My Experience as a Volunteer and Intern

By: Dianna Yanchis, BSc (Nutrition)

Reviewed by Andrea Miller MHSc, RD

My passion for nutrition began in high school as a competitive volleyball player. I became very interested in sports nutrition, specifically, how to properly fuel your body to improve energy and performance levels. During university, I began volunteering with Andrea, writing nutrition blog posts. Andrea has been an incredible role model and her knowledge and dedication to nutrition practice is both impressive and inspiring. Through my volunteer work I was able to develop many skills that would allow me to succeed in the profession of dietetics. This experience further emphasized my desire to share my knowledge of nutrition to better the lives of others.

Probiotics – Supporting a Healthy Gut

Written by Evita Basilio BSc Nutrition

Reviewed by Andrea Miller MHSc, RD

The Science of Our Gut
Humans are hosts to huge numbers of bacteria ~100 trillion all through our body. The gut flora is our largest organ of immunity. The composition of each person’s microflora is as unique as your fingerprint and what we feed our flora determines which bacteria are found in our gut.

10 Healthy Barbecue Tips

Written by Hilary Rock BSc, Nutrition

Reviewed by Andrea Miller MHSc, RD

Warmer weather, longer nights, barbeque season has arrived! Summer is the perfect time to enjoy the outdoors and start using the grill more. This summer think beyond the typical steaks, hamburgers, sausages, and hot dogs. Try grilling fish, fresh fruit, and even tofu for a change!  First things first, remember to heat up that grill for 20 to 30 minutes before cooking to kill off bacteria and other pathogens leftover from past grill sessions to reduce the chances of foodborne illness. Below are ten tips to remember to make this barbeque season a healthy one:

Tips for cooking with 5 different types of Pots

Written by Sierra Steele BSc Nutrition, Candidate

Reviewed by Andrea Miller MHSC, RD

Iron Pots – Low levels of iron in the body is a global issue. Interestingly, iron can be obtained through the use of iron pots or pans. Iron from the pots leaches into foods cooked in them, increasing the iron content of whatever you are cooking.  In some cases, this could make up approximately 20% of the recommended daily intake of iron. Iron is most easily leached when cooking with foods that are acidic or high in vitamin C, such as tomatoes or tomato sauce.

Whole grain vs. Whole wheat: A Review

Written by Erika Martin BSc, Nutrition Candidate

Reviewed by Andrea Miller MHSc, RD

We would like to welcome one of our new Nutrition undergraduate volunteer students, to our practice. This is Erika’s first blog post, for us.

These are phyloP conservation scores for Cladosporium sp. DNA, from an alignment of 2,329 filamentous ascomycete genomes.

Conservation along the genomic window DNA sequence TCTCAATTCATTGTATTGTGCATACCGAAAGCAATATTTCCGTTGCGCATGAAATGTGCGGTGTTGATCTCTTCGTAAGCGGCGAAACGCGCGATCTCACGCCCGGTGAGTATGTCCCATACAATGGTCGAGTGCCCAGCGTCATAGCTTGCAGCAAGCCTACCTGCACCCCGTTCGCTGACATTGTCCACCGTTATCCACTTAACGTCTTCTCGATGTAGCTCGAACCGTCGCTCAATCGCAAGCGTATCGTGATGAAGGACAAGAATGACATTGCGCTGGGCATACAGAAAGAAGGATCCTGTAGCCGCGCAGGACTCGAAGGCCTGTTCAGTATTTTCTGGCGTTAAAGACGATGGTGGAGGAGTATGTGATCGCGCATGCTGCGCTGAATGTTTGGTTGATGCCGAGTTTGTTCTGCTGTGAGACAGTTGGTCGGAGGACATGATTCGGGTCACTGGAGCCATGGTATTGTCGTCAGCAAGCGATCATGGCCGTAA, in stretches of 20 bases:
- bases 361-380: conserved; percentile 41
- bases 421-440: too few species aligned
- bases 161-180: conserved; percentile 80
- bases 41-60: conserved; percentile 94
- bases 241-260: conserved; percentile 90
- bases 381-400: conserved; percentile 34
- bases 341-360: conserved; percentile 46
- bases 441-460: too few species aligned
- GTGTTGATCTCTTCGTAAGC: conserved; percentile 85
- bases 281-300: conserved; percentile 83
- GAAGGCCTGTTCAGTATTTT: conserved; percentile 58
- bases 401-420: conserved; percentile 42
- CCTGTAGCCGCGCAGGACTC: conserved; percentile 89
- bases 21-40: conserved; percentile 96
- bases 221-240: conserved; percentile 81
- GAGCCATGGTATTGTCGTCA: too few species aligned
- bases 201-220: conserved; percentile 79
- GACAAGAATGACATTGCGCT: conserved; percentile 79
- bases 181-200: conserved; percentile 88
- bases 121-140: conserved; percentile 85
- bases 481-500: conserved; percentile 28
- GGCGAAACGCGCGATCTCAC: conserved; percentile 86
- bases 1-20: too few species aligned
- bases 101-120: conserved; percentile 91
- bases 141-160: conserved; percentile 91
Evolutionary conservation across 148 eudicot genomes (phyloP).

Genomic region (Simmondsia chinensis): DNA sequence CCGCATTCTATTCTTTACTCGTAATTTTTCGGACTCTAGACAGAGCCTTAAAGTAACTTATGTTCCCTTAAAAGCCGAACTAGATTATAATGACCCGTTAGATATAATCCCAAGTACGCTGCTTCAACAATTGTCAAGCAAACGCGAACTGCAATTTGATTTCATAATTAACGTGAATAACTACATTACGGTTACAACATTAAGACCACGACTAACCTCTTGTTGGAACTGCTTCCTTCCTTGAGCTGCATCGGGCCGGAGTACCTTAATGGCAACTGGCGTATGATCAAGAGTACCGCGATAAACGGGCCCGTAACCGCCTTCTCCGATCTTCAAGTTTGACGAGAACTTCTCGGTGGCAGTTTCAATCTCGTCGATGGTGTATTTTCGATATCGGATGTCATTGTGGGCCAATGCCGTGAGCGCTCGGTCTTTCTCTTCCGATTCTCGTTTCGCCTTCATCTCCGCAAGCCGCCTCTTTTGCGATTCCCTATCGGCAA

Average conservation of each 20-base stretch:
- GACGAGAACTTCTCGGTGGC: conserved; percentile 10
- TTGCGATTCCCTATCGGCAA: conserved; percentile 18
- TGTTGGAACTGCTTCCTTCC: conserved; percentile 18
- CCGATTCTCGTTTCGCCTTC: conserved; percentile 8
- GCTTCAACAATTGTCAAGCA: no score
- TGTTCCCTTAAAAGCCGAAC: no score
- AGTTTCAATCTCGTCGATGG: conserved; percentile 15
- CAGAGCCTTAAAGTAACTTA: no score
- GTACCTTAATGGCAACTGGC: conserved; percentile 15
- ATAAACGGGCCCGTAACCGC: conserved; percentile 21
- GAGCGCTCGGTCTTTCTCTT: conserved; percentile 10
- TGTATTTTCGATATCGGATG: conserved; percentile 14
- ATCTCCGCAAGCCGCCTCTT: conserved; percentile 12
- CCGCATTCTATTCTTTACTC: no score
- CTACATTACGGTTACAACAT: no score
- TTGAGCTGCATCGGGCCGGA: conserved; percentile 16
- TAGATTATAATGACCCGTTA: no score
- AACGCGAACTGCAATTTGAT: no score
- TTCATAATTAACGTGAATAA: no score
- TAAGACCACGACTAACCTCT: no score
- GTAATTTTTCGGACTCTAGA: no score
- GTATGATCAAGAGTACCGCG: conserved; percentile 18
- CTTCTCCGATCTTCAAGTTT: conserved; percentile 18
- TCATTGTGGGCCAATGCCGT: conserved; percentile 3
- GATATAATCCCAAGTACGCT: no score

Canada’s Food Guide states that half of our daily servings of grains should be whole grains. Whole grains provide us with more fiber, vitamins and minerals, than refined grain products. It is important to understand the difference between whole grain and whole wheat.

The Detox Debate

 Written by Hilary Rock BSc, Nutrition

Reviewed by Andrea Miller MHSc, RD

These days, consumers are paying closer attention to ways to improve their health and prevent disease. At the same time that interest in health is growing, so is the ease of which consumers can access health-related information to support self-care, online. The Canadian Council of Food and Nutrition Tracking Nutrition Trends survey revealed that 46% of Canadians use the Internet to find food and nutrition information; 76% use magazines, newspapers and books; friends, relatives and colleagues are the source for 66%. In other words, many of the most common methods for obtaining food, nutrition and health-related information are not necessarily science-based and may not be reliable. One area of current popular interest where misinformation abounds is detoxification (detox) and cleansing diets and other procedures supposedly designed to rid the body of toxins. Detox diets are popular strategies that claim to facilitate toxin elimination and weight loss, thereby promoting health and well-being.

Calcium

 

By: Dianna Yanchis, BSc (Nutrition)

Reviewed by Andrea Miller MHSc, RD

Calcium is an important nutrient that contributes to bone strength and density.  Calcium is important for people of all ages. It is the most abundant major mineral in the body. Calcium has other important functions including assisting in muscle contraction and blood clotting, and maintaining cell membrane integrity. It can be found in many foods such as, dark leafy greens, cheese, milk, yogurt, bok-choy, broccoli, almonds, and legumes.

Nutrition Month 2017: “Take the Fight out of Food”- Separating food fact from fiction

Written by Andrea Miller MHSc, RD

The Nutrition Month 2017 campaign is dedicated to helping Canadians Take the “Fight out of Food” by guiding them through a three-step approach to improve their relationship with food, no matter what the struggle.

Eating should be joyful, not a source of everyday frustration and confusion. If you’re fighting with food, try this three-step approach:

Worth the Weight

Written By: Dianna Yanchis, BScFN

Reviewed by Andrea Miller MHSc, RD

 

As a dietetic intern I recently had the opportunity to work with, counsel, and provide dietary advice to individuals in an eating disorders outpatient program.  In light of Eating Disorders Awareness Week, February 1st – 7th, I would like to share some of my experience working with this population.